WhatsApp has announced that it is bringing digital payments to its users in Brazil. Brazil will be the first market where people will to be able to send and receive money via the messaging app using Facebook Pay, the payments service WhatsApp owner Facebook launched last year.
This news comes as bit of a surprise. WhatsApp had been testing its payments service among users in India for months (albeit using a different system), so many observers assumed that this vast market would host the service’s debut.
However, that hasn’t happened, and some analysts have hinted that, despite the attraction of the Indian market’s size, the evident popularity of WhatsApp and the existence in India of a number of digital payments services, including Google Pay and Paytm, the slow-moving Indian regulatory process put WhatsApp off.
Thus it’s Brazilian users who will be able to send money securely or make a purchase from a local business without leaving their chat. Sending money or making a purchase on WhatsApp will be free for people but businesses will pay a processing fee to receive customer payments. A special six-digit PIN or fingerprint will be required to prevent unauthorized transactions.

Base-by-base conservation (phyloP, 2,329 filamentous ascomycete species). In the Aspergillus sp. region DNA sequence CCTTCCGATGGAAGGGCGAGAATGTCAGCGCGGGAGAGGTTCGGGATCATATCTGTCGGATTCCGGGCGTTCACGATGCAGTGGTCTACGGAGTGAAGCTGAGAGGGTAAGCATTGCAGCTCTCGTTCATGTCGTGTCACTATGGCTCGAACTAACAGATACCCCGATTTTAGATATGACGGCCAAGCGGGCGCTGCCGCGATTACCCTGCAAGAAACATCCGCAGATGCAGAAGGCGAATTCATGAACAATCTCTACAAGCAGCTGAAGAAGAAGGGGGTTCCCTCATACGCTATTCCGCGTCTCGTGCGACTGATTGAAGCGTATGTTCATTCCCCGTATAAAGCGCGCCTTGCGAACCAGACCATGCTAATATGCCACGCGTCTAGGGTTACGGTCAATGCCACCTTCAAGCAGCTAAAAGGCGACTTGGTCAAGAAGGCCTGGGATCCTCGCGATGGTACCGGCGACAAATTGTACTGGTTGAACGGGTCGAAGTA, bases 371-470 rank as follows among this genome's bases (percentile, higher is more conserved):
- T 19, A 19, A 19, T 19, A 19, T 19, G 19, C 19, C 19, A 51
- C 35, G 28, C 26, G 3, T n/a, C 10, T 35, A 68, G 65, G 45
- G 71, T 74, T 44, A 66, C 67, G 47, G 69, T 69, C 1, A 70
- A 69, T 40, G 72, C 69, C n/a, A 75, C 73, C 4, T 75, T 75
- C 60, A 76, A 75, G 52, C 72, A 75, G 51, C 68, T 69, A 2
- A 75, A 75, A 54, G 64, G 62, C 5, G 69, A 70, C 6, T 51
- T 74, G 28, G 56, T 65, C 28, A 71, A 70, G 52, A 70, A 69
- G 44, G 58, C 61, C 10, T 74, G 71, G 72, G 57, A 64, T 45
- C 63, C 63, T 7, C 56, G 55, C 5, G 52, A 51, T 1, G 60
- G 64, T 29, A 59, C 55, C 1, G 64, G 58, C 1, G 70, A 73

To begin with, the service will support debit or credit cards from Banco do Brasil, Nubank and Sicredi on the Visa and Mastercard networks. WhatsApp is working with payments processor Cielo, whose shares soared on the news. WhatsApp claims it has built an open model “to welcome more partners in the future”.
This initiative is part of a drive by WhatsApp to build a revenue stream that goes beyond ads and end user data. And Brazil may not be India in terms of population but it’s certainly big; WhatsApp has over 120 million individual users in Brazil, its second-largest market behind India.
However, the model may need to extend beyond credit cards and bank accounts to truly make the most of this market. On the other hand, if Facebook pushes ahead with plans to bring more e-commerce to its platforms, that sort of expanded offering probably won’t be far off.